The man with the golden mouth.
Dio Cocceianus Chrysostomus (AD ca. 40–ca. 120), of Prusa in Bithynia, Asia Minor, inherited with his brothers large properties and debts from his generous father Pasicrates. He became a skilled rhetorician hostile to philosophers. But in the course of his travels he went to Rome in Vespasian’s reign (69–79) and was converted to Stoicism. Strongly critical of the emperor Domitian (81–96) he was about 82 banned by him from Italy and Bithynia and wandered in poverty, especially in lands north of the Aegean, as far as the Danube and the primitive Getae. In 97 he spoke publicly to Greeks assembled at Olympia, was welcomed at Rome by emperor Nerva (96–98), and returned to Prusa. Arriving again at Rome on an embassy of thanks about 98–99 he became a firm friend of emperor Trajan. In 102 he traveled to Alexandria and elsewhere. Involved in a lawsuit about plans to beautify Prusa at his own expense, he stated his case before the governor of Bithynia, Pliny the Younger, 111–112. The rest of his life is unknown.
Nearly all of Dio’s extant Discourses (or Orations) reflect political concerns (the most important of them dealing with affairs in Bithynia and affording valuable details about conditions in Asia Minor) or moral questions (mostly written in later life; they contain much of his best writing). Some philosophical and historical works, including one on the Getae, are lost. What survives of his achievement as a whole makes him prominent in the revival of Greek literature in the last part of the first century and the first part of the second.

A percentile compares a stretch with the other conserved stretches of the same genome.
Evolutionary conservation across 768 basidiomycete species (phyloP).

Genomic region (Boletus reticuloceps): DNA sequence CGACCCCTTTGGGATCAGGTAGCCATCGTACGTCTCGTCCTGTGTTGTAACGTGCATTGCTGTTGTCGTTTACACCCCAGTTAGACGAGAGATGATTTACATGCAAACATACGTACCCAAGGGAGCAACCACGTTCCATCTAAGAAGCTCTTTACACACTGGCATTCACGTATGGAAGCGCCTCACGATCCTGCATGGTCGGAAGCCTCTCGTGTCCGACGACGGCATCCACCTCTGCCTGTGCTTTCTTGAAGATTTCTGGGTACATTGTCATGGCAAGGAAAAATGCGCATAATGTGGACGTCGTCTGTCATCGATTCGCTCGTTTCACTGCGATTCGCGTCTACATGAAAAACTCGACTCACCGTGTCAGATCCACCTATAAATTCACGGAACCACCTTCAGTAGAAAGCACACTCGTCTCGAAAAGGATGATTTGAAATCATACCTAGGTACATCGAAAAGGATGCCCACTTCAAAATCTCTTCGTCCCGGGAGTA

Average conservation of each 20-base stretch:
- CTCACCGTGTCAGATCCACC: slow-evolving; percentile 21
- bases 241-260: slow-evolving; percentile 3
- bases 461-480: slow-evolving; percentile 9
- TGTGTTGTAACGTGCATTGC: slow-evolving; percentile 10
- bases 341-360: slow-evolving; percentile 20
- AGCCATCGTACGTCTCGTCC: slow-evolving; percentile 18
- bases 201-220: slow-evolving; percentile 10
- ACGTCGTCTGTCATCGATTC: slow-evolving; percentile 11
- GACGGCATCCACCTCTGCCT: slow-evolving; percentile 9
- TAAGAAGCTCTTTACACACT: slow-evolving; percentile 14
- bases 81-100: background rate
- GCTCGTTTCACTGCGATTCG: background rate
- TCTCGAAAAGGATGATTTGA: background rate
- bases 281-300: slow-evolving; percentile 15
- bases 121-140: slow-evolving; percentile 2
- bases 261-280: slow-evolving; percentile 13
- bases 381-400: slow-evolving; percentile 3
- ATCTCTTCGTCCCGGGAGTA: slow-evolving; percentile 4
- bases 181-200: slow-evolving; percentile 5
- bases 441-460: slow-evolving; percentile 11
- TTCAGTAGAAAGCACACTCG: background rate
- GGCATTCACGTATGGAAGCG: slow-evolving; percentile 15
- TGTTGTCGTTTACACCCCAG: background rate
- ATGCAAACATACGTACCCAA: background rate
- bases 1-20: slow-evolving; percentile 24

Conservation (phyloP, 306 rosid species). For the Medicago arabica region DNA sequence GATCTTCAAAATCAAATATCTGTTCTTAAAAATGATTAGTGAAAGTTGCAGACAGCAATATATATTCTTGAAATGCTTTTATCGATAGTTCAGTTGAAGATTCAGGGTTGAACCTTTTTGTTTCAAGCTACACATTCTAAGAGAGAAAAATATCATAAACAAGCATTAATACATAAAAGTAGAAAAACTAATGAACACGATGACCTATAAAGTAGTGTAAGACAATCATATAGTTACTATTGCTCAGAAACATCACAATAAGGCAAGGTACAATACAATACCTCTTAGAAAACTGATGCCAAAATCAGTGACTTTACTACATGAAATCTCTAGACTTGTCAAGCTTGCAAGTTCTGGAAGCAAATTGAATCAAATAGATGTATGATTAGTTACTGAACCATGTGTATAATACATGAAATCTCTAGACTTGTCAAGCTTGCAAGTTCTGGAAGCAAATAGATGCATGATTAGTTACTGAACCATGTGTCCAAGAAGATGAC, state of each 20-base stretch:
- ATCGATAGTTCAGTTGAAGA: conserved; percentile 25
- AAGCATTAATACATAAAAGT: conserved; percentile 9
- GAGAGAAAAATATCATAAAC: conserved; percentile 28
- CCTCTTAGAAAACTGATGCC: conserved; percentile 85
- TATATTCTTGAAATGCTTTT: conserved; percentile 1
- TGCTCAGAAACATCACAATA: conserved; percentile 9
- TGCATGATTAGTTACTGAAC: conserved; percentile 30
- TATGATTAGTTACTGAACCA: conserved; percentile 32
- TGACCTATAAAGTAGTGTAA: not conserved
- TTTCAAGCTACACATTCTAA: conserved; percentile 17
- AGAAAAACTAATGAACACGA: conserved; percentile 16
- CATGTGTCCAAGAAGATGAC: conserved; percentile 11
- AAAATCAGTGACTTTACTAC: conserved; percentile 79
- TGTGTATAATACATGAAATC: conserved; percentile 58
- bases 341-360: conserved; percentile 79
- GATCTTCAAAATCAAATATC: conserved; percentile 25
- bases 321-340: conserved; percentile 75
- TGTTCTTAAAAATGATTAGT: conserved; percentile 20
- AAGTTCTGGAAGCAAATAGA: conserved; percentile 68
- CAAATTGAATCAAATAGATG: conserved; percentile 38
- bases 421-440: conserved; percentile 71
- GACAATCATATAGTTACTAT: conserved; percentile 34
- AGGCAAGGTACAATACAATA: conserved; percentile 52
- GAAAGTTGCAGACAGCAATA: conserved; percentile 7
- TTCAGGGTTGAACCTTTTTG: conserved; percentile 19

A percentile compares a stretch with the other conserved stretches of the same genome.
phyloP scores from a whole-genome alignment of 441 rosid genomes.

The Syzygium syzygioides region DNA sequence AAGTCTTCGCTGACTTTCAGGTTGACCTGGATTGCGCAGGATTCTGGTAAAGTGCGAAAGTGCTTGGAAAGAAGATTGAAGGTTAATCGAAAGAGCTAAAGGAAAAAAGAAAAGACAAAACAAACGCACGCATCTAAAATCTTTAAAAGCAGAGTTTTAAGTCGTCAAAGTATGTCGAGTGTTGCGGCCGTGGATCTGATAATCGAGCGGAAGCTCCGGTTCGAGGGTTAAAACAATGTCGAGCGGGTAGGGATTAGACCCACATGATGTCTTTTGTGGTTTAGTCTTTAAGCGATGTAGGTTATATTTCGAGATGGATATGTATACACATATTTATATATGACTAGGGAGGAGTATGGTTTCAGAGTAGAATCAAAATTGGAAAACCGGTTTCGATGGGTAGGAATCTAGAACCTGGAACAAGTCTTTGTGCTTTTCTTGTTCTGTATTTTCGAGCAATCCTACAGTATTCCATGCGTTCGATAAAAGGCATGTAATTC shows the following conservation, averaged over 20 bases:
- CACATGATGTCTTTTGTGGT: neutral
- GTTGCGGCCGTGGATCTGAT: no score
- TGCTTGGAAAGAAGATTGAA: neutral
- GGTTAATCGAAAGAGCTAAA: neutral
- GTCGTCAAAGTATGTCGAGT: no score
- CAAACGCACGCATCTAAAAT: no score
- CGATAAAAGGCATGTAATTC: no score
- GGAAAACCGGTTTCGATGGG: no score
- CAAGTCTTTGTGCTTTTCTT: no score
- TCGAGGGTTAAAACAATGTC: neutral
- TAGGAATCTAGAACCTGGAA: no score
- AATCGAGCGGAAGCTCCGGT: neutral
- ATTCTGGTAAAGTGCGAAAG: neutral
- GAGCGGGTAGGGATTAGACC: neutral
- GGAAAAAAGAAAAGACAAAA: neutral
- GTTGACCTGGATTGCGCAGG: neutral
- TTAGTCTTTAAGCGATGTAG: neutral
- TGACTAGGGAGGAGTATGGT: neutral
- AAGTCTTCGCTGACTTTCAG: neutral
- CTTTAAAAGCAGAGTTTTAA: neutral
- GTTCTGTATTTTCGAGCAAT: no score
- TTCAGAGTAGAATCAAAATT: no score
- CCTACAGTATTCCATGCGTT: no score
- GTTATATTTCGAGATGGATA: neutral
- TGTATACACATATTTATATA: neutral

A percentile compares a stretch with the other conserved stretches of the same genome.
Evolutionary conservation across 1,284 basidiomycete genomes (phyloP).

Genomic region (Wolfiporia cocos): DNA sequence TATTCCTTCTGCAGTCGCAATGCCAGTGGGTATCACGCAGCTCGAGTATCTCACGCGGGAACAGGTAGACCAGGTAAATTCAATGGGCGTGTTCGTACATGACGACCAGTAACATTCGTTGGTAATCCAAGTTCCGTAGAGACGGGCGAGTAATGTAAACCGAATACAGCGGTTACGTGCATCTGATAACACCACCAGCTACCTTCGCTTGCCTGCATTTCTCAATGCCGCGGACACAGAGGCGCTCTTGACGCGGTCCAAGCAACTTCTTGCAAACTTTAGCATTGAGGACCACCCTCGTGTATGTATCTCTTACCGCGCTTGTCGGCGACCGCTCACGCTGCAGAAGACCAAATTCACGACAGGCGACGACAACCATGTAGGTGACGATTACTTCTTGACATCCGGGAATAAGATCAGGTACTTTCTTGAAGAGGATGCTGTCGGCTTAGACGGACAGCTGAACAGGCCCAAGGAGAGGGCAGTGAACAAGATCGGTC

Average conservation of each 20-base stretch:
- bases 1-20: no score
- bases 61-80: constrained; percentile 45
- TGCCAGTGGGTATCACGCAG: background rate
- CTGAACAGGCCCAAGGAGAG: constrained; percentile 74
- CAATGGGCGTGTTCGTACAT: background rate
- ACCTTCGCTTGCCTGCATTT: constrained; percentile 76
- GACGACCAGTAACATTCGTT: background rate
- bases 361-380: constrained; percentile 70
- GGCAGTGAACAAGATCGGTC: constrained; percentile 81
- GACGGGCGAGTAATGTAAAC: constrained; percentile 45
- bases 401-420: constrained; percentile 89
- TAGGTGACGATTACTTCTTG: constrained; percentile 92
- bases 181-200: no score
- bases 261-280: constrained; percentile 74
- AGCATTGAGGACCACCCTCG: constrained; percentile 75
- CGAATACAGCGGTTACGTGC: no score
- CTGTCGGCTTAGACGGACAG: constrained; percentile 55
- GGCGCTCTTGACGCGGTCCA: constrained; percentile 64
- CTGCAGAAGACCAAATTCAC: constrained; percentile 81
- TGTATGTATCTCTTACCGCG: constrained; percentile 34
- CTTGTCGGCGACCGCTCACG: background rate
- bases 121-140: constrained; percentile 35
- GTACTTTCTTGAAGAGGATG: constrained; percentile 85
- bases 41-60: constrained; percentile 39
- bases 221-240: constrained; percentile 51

The Loeb Classical Library edition of Dio Chrysostom is in five volumes.
- 448 pages
- 4-1/4 x 6-3/8 inches
- Harvard University Press
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